Going up for an Aliya:
Wearing a Tallis Gadol for an Aliya: The age old Chabad custom of many generations is not to require one to wear a Tallis Gadol for an Aliya or to read the Torah. Nevertheless, in a Shul which is particular for the Baal Korei and Olah to wear a Tallis, one is to do so.
Calling up the name: The Ashkenazi custom is to call up the person by name. He is called up by his Hebrew name and fathers name. If he does not know his fathers name he is to be called by his grandfather’s name, preferably by the name of his father’s father, although the name of his mother’s father is also valid. If he does not know any of the names, then he is to be called up as Ben Avraham. [Some are accustomed even initially to always call up as Ben Avraham if the name of the father is not known.] A convert is to be called up as Ben Avraham. [A child with a gentile father is to be called up as Ben Avraham. An adoSee Piskeiy Teshuvosed child is to be called up by his biological father’s name, or as Ben Avraham, and is never to be called up by the name of his step father. However, some are lenient in a case of great shame.]
Going up to the Bimah for an Aliyah: One who is called up to the Torah for an Aliyah is to walk towards the Bimah in the shortest path available. [This applies whether the shortest path to the Bimah is on one’s right side or left side. One is to quickly walk to the Bimah upon being called.] If there are two available routes of equal distance, he is to ascend through the path which is towards his right.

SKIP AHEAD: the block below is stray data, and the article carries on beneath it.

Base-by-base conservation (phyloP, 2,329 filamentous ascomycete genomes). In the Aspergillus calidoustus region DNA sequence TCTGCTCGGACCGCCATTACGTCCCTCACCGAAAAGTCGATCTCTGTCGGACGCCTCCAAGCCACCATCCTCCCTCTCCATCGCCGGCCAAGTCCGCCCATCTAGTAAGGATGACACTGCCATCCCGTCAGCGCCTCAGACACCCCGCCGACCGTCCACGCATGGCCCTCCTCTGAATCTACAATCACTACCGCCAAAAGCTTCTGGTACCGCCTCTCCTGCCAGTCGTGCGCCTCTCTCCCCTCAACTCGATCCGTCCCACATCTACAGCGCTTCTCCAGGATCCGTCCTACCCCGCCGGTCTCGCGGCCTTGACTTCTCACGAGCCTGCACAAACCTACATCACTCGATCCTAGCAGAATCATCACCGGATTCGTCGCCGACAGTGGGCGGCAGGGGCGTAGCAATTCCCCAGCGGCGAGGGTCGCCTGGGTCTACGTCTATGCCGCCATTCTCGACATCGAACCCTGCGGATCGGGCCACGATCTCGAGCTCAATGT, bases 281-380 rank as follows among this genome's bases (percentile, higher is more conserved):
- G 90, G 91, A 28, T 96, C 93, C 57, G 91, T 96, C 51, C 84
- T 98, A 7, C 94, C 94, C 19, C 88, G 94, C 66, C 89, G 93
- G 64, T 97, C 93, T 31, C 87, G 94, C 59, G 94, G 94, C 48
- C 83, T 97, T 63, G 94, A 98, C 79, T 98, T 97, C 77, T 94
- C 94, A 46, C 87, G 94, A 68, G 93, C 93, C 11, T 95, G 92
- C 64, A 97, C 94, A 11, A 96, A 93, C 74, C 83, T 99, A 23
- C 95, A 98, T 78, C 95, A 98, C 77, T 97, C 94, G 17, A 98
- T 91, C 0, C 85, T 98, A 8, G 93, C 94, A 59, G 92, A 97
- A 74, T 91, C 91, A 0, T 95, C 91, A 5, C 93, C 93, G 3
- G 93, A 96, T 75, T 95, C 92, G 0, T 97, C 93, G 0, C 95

See Igros Kodesh 5:91; 9:214; 11:110; 13:227; 16:12 and 97-99; 19:249 [published in Shulchan Menachem p. 199 and 363]
 Igros Kodesh 11:110 [published in Shulchan Menachem 1:259]
 Rama 139:3
 M”B 139:10
 Michaber 141:7; Ketzos Hashulchan 25:6
 Literally “One who goes up to the Bima is to ascend through the closest available opening from where he is currently situated”
The reason: This is to be done out of respect towards the congregation in order that they do not delay in order for him to arrive. Likewise, it is done out of respect to the Torah, in order to show that the Torah is beloved to him and he rushing to read it. [M”B 141:22 in name of Levush and P”M]
 Chasam Sofer 187; Kaf Hachaim 141:38
Other opinions: Some Poskim rule one is to always follow his right side. [Biur HaGr”a 141]
 Elya Raba 141; M”B 141:25; Kaf Hachaim 141:39
 The reason: As the Sages taught that whenever one turns, he is to turn to his right. [M”B 141:22 in name of Levush and P”M]
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